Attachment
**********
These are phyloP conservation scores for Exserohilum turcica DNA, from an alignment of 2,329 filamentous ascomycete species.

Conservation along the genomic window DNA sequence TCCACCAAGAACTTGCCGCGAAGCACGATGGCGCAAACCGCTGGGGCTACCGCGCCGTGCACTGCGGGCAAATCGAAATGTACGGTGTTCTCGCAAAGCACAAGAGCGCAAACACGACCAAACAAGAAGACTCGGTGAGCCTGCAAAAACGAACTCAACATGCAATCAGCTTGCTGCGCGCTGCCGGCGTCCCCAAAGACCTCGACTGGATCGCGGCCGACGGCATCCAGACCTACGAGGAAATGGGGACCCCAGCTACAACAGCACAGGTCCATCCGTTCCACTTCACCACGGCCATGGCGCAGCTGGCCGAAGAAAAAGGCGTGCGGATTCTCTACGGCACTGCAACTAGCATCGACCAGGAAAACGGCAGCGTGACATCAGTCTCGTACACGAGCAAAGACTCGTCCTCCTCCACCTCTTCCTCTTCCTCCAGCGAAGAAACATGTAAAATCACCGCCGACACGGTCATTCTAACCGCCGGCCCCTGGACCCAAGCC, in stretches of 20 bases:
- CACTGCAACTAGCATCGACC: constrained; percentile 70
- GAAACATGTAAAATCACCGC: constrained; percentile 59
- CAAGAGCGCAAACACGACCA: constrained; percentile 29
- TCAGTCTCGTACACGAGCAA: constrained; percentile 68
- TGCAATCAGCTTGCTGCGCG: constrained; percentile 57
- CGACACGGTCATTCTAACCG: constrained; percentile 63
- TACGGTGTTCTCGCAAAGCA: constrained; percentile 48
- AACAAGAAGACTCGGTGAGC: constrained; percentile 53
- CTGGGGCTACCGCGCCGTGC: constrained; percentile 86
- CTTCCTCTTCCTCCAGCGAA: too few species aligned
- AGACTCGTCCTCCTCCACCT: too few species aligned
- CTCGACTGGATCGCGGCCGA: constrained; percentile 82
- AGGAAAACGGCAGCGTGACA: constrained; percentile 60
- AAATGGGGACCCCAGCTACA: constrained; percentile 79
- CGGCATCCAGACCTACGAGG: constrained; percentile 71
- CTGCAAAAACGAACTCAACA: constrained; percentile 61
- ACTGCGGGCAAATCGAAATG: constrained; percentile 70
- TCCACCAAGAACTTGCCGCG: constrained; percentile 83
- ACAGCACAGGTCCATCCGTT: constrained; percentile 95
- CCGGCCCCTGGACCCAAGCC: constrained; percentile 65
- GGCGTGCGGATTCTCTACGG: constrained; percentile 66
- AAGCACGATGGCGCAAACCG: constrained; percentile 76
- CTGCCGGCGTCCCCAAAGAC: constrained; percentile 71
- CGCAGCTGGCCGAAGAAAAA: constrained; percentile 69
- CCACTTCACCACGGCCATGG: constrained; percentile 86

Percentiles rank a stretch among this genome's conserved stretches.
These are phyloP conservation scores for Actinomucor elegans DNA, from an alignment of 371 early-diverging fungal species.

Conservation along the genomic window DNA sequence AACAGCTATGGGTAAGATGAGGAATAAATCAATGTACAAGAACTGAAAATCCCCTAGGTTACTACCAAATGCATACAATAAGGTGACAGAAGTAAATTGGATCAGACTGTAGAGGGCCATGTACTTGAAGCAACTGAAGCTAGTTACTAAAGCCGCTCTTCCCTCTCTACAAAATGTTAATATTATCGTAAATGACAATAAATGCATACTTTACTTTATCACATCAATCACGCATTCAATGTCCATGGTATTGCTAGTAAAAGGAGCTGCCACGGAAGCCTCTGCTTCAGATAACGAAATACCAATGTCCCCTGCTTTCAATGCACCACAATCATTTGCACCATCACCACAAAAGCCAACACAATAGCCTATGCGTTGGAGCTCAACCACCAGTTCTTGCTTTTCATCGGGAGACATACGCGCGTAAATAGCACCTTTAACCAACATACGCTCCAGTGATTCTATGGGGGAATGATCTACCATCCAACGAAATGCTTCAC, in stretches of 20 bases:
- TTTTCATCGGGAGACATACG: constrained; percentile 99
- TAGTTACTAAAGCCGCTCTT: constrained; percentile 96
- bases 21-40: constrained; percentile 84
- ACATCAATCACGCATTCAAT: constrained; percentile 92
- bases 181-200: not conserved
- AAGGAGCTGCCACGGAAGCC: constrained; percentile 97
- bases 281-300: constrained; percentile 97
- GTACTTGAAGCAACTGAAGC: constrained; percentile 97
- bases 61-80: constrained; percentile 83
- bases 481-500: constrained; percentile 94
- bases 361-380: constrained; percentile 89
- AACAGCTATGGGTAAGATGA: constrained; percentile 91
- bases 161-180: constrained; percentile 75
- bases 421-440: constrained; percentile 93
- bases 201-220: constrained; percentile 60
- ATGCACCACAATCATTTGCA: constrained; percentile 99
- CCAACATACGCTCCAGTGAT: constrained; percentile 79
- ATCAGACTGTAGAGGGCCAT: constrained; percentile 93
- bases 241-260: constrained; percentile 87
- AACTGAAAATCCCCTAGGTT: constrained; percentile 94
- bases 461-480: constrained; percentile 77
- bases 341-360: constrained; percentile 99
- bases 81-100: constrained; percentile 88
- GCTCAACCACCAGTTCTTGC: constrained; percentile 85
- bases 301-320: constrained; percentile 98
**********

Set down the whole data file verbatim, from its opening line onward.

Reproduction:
These are phyloP conservation scores for Exserohilum turcica DNA, from an alignment of 2,329 filamentous ascomycete species.

Conservation along the genomic window DNA sequence TCCACCAAGAACTTGCCGCGAAGCACGATGGCGCAAACCGCTGGGGCTACCGCGCCGTGCACTGCGGGCAAATCGAAATGTACGGTGTTCTCGCAAAGCACAAGAGCGCAAACACGACCAAACAAGAAGACTCGGTGAGCCTGCAAAAACGAACTCAACATGCAATCAGCTTGCTGCGCGCTGCCGGCGTCCCCAAAGACCTCGACTGGATCGCGGCCGACGGCATCCAGACCTACGAGGAAATGGGGACCCCAGCTACAACAGCACAGGTCCATCCGTTCCACTTCACCACGGCCATGGCGCAGCTGGCCGAAGAAAAAGGCGTGCGGATTCTCTACGGCACTGCAACTAGCATCGACCAGGAAAACGGCAGCGTGACATCAGTCTCGTACACGAGCAAAGACTCGTCCTCCTCCACCTCTTCCTCTTCCTCCAGCGAAGAAACATGTAAAATCACCGCCGACACGGTCATTCTAACCGCCGGCCCCTGGACCCAAGCC, in stretches of 20 bases:
- CACTGCAACTAGCATCGACC: constrained; percentile 70
- GAAACATGTAAAATCACCGC: constrained; percentile 59
- CAAGAGCGCAAACACGACCA: constrained; percentile 29
- TCAGTCTCGTACACGAGCAA: constrained; percentile 68
- TGCAATCAGCTTGCTGCGCG: constrained; percentile 57
- CGACACGGTCATTCTAACCG: constrained; percentile 63
- TACGGTGTTCTCGCAAAGCA: constrained; percentile 48
- AACAAGAAGACTCGGTGAGC: constrained; percentile 53
- CTGGGGCTACCGCGCCGTGC: constrained; percentile 86
- CTTCCTCTTCCTCCAGCGAA: too few species aligned
- AGACTCGTCCTCCTCCACCT: too few species aligned
- CTCGACTGGATCGCGGCCGA: constrained; percentile 82
- AGGAAAACGGCAGCGTGACA: constrained; percentile 60
- AAATGGGGACCCCAGCTACA: constrained; percentile 79
- CGGCATCCAGACCTACGAGG: constrained; percentile 71
- CTGCAAAAACGAACTCAACA: constrained; percentile 61
- ACTGCGGGCAAATCGAAATG: constrained; percentile 70
- TCCACCAAGAACTTGCCGCG: constrained; percentile 83
- ACAGCACAGGTCCATCCGTT: constrained; percentile 95
- CCGGCCCCTGGACCCAAGCC: constrained; percentile 65
- GGCGTGCGGATTCTCTACGG: constrained; percentile 66
- AAGCACGATGGCGCAAACCG: constrained; percentile 76
- CTGCCGGCGTCCCCAAAGAC: constrained; percentile 71
- CGCAGCTGGCCGAAGAAAAA: constrained; percentile 69
- CCACTTCACCACGGCCATGG: constrained; percentile 86

Percentiles rank a stretch among this genome's conserved stretches.
These are phyloP conservation scores for Actinomucor elegans DNA, from an alignment of 371 early-diverging fungal species.

Conservation along the genomic window DNA sequence AACAGCTATGGGTAAGATGAGGAATAAATCAATGTACAAGAACTGAAAATCCCCTAGGTTACTACCAAATGCATACAATAAGGTGACAGAAGTAAATTGGATCAGACTGTAGAGGGCCATGTACTTGAAGCAACTGAAGCTAGTTACTAAAGCCGCTCTTCCCTCTCTACAAAATGTTAATATTATCGTAAATGACAATAAATGCATACTTTACTTTATCACATCAATCACGCATTCAATGTCCATGGTATTGCTAGTAAAAGGAGCTGCCACGGAAGCCTCTGCTTCAGATAACGAAATACCAATGTCCCCTGCTTTCAATGCACCACAATCATTTGCACCATCACCACAAAAGCCAACACAATAGCCTATGCGTTGGAGCTCAACCACCAGTTCTTGCTTTTCATCGGGAGACATACGCGCGTAAATAGCACCTTTAACCAACATACGCTCCAGTGATTCTATGGGGGAATGATCTACCATCCAACGAAATGCTTCAC, in stretches of 20 bases:
- TTTTCATCGGGAGACATACG: constrained; percentile 99
- TAGTTACTAAAGCCGCTCTT: constrained; percentile 96
- bases 21-40: constrained; percentile 84
- ACATCAATCACGCATTCAAT: constrained; percentile 92
- bases 181-200: not conserved
- AAGGAGCTGCCACGGAAGCC: constrained; percentile 97
- bases 281-300: constrained; percentile 97
- GTACTTGAAGCAACTGAAGC: constrained; percentile 97
- bases 61-80: constrained; percentile 83
- bases 481-500: constrained; percentile 94
- bases 361-380: constrained; percentile 89
- AACAGCTATGGGTAAGATGA: constrained; percentile 91
- bases 161-180: constrained; percentile 75
- bases 421-440: constrained; percentile 93
- bases 201-220: constrained; percentile 60
- ATGCACCACAATCATTTGCA: constrained; percentile 99
- CCAACATACGCTCCAGTGAT: constrained; percentile 79
- ATCAGACTGTAGAGGGCCAT: constrained; percentile 93
- bases 241-260: constrained; percentile 87
- AACTGAAAATCCCCTAGGTT: constrained; percentile 94
- bases 461-480: constrained; percentile 77
- bases 341-360: constrained; percentile 99
- bases 81-100: constrained; percentile 88
- GCTCAACCACCAGTTCTTGC: constrained; percentile 85
- bases 301-320: constrained; percentile 98